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Calendar
The Decline Of The Industry Continued
After Nationalisation 1947

Book 6
Chimneys
1988
1990

1988 Pages   1     2     3     4     5     6     7     8     9     10     11     12  

1988 - Page 7


Mansfield Closed After 83 Years

- Continued -

Mines Inspector

Shane Philips Collection

Mines Inspector for the District on 23rd March 1989.

In May 1937 as advertised in the Mansfield and North Nottinghamshire Advertiser (1d) (1p) the price of one ton of Mansfield coal delivered by G Forrest, Coal merchant was:

  • Bright cobbles 23/- (£1.15)
  • Bright house coal 19/- (95p)
  • Brights 22/- (£1.10)
  • Hazel bright house coal 17/- (85p)
  • Kitchen coal 14/- (70p)
  • Hazel second cubes 10- (50p)
  • Washed pea nuts 14/- (70p).

New office block built in 1951/52.

A new canteen was opened in 1953.

New mine fans were installed in 1955/56 to cater for the extending network of roadways.

New pithead baths were built and opened in 1958/59 and other surface buildings in 1958.

In 1955 a trial heading in the Brinsley seam was done, but not exploited. In 1969 a 250 ton surge bunker run of mine to coal prep, and the plant could deal with 470 tonnes of run of mine material. The dirt was crushed to a 400 ton bunker up rated later to 750 tonnes and 15 cu yd dumpers took the dirt to the tipping area and grading was done by bulldozer.

Ventilation was effected by a 151” (3.83m) single inlet backward aerofoil bladed centrifugal Aerex fan with a 750hp synchronous induction motor giving 333,000 cu ft per min at 9.2” (0.23m) water gauge in 1957. The standby fan was a Waddle 18 ft (5.49m) dia.

Materials in the High Hazles was by diesel locos and endless rope.

Mansfield was the first to install Diesel Locos underground pre nationalisation in 1945.

The Deep Soft seam was accessed by cross-measures drift from Top Hard seam and materials supplied by endless rope system. 3 heatings were experienced in this seam.

Coal was transported up the 1in4 cable belt. 4 bunkers were integrated in the system to allow coal to be off-loaded during peak production and returned to the system at times of low production.

Men were transported by rope haulage and conveyor belts.

Materials for the High Hazles seam were transported by diesel loco, and endless rope haulage as per Deep Soft.

On Tuesday 10/10/1949 there was a broken drum on No2 shaft winder. 200 men were sent home and the Hazles seam was stood for a week whilst a new shaft was fitted.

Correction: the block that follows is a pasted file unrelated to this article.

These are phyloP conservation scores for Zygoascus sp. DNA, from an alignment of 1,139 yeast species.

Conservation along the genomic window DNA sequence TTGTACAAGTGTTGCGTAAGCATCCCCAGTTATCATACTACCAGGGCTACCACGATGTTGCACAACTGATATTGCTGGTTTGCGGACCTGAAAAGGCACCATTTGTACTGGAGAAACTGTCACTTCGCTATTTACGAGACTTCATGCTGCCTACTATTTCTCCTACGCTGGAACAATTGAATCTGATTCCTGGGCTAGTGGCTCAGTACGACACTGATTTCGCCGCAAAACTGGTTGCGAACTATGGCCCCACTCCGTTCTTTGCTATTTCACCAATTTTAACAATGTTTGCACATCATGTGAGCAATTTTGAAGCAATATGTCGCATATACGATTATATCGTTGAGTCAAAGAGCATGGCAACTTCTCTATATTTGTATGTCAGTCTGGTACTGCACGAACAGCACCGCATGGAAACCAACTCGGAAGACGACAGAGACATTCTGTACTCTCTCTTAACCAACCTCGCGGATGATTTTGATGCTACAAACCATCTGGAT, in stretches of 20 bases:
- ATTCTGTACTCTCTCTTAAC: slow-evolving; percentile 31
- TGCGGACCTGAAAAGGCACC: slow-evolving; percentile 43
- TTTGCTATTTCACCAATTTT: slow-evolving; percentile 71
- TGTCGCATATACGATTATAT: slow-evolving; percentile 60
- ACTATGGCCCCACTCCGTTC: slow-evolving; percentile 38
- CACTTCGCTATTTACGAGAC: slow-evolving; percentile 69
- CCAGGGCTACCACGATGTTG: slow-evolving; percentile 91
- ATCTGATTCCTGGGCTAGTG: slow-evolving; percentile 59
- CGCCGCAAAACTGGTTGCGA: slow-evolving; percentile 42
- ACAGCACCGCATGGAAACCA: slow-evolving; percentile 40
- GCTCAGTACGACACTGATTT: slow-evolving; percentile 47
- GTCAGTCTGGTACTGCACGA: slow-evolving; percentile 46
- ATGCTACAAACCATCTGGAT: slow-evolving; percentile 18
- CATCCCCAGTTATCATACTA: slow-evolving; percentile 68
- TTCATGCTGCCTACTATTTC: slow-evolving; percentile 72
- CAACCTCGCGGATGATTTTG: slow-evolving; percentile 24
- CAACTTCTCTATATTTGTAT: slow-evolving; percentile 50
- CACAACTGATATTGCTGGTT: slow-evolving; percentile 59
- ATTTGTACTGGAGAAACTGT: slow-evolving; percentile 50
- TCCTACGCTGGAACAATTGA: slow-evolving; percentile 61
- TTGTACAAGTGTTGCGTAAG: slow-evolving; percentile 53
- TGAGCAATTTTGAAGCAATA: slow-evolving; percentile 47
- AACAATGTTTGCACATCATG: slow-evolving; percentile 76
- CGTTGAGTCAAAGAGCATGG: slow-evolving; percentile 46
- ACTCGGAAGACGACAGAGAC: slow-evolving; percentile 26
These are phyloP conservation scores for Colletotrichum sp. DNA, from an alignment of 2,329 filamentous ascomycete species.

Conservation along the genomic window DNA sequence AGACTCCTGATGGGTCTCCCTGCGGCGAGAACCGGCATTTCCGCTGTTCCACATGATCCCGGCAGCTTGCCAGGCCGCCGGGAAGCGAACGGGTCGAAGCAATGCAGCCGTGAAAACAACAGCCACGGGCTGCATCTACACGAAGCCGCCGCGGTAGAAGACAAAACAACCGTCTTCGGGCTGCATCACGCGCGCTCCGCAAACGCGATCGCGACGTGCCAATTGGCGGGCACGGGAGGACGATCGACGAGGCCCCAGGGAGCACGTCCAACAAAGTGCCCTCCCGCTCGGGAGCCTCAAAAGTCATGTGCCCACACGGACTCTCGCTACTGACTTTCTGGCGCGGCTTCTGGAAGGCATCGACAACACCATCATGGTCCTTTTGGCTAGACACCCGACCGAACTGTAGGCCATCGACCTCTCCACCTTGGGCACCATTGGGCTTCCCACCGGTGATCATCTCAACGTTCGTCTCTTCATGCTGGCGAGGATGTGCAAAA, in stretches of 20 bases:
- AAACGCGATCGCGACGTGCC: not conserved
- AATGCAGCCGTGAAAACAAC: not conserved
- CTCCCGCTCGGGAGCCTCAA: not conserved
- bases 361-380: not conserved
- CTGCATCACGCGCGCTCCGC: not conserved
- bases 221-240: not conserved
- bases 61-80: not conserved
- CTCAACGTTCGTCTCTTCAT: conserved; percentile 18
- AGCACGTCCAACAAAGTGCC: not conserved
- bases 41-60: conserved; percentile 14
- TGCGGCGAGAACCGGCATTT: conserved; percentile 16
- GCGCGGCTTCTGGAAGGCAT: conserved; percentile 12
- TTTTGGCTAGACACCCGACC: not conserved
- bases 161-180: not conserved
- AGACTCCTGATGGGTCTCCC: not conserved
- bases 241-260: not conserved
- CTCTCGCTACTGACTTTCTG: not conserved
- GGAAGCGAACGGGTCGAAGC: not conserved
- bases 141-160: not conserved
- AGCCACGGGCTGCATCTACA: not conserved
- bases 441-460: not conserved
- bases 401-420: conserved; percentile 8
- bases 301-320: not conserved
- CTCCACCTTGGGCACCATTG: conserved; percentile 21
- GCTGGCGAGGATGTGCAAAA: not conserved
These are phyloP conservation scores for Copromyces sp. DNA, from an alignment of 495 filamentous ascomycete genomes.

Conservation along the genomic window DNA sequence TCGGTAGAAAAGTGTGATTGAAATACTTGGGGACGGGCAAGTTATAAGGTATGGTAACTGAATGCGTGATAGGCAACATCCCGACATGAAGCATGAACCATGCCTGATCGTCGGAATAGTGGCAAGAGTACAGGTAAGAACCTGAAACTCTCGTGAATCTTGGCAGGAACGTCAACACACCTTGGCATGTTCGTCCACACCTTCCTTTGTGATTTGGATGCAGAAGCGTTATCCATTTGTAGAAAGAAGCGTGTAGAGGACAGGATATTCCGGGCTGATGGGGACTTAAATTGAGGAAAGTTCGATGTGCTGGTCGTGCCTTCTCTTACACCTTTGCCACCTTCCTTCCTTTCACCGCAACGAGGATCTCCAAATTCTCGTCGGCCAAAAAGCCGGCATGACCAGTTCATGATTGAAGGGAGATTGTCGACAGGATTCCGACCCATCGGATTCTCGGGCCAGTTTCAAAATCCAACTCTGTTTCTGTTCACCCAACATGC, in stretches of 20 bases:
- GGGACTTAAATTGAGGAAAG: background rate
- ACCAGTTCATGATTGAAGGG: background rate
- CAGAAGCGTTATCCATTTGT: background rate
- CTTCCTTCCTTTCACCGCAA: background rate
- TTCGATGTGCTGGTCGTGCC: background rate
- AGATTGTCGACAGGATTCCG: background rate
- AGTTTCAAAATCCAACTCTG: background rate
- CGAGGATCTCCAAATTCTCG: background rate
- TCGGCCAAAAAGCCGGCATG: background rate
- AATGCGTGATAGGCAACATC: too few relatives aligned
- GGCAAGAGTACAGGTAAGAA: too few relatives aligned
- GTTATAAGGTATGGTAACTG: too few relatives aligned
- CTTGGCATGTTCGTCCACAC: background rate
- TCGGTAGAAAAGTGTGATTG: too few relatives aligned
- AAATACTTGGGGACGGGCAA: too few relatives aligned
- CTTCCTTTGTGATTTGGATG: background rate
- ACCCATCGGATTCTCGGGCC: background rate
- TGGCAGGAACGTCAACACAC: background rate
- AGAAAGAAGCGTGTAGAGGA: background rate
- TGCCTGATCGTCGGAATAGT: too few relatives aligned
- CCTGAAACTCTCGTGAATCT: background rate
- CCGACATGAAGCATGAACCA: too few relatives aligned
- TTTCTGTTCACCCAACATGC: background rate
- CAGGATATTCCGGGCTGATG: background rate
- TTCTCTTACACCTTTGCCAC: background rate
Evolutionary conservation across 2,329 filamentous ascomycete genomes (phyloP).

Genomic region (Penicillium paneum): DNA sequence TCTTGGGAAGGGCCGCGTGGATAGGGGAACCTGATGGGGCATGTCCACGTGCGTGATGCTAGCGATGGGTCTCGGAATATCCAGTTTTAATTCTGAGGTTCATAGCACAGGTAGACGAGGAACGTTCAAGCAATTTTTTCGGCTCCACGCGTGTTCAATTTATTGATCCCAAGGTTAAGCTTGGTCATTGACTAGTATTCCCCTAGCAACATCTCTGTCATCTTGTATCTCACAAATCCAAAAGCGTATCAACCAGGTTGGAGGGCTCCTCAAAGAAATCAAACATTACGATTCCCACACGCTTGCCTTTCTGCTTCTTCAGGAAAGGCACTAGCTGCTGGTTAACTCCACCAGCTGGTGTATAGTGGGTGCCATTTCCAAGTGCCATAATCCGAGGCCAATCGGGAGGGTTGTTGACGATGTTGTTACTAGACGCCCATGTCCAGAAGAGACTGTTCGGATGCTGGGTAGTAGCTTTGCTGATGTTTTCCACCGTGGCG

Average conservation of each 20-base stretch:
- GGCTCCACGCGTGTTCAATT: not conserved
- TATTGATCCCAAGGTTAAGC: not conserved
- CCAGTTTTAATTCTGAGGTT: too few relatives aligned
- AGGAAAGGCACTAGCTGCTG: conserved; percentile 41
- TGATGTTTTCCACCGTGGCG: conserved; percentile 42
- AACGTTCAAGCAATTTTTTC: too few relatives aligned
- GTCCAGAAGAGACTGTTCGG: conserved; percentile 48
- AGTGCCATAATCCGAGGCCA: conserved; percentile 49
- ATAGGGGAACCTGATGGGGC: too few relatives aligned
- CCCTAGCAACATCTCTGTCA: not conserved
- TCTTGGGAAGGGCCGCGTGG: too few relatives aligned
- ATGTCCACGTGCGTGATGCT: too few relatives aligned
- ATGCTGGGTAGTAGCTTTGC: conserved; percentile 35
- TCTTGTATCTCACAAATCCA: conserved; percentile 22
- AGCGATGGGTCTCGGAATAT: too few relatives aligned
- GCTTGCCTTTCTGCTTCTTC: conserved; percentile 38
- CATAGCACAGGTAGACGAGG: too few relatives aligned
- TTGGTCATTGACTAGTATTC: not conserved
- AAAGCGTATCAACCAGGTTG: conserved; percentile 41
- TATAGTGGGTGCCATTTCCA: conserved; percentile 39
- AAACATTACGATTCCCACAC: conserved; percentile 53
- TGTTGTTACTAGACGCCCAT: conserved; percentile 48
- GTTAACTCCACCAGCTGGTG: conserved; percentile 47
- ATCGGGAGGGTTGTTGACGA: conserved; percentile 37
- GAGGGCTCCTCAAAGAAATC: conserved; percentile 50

On 7/5/1964 there was an unofficial strike over wages. It would appear that the miners at Mansfield were being paid less than the average wage for the County. The walkout over the demands for parity was soon settled and the 1,600 men returned to work.

A surface bunker was operational in 1978.


Photo from Our Mansfield and Area

Subsidence costs were extremely high, up to £7m. At one time the large Co-op Dairy on Southwell Road, Mansfield was undermined and had to be demolished in 1982 due to its dangerous condition.

Output for the final year 1987/88 was 775,000 tonnes produced by 1,000 men.

1988 the colliery lost £14 million, but 1983/84: saw the heaviest loss at £39.972m, a phenomenal amount however for week-ending 2nd April 1987 a European record was achieved from 4s face at 4ft 3in (1.3m) high of 20,465 tonnes, the cutting machine travelling 12.9 miles in the week, a far cry from November 1986 when only 9,000 tonnes was produced from 6 faces in 5 seams. Colliery output was 25,712 tons. However Mansfield was classified as the largest pit in the country in 1911 when 4,950 tons was produced in 24 hours.

No2 electric winder DC system was replaced in 1985 with a new NEI Rationalised Thyristor DC ‘D’ size drive system and static compensator and using the existing winder mechanicals and the existing drum shaft coupling (existing auto-control skip plant with automatic winding).

No1 winder DC winder drive system changed to new NEI rationalised Thyristor DC ‘C’ size drive system in 1986 and using the existing winder PD mechanicals and the existing drum shaft coupling. (existing decking plant and manual winding). Automatic winding for men had been pioneered here, just prior to closure.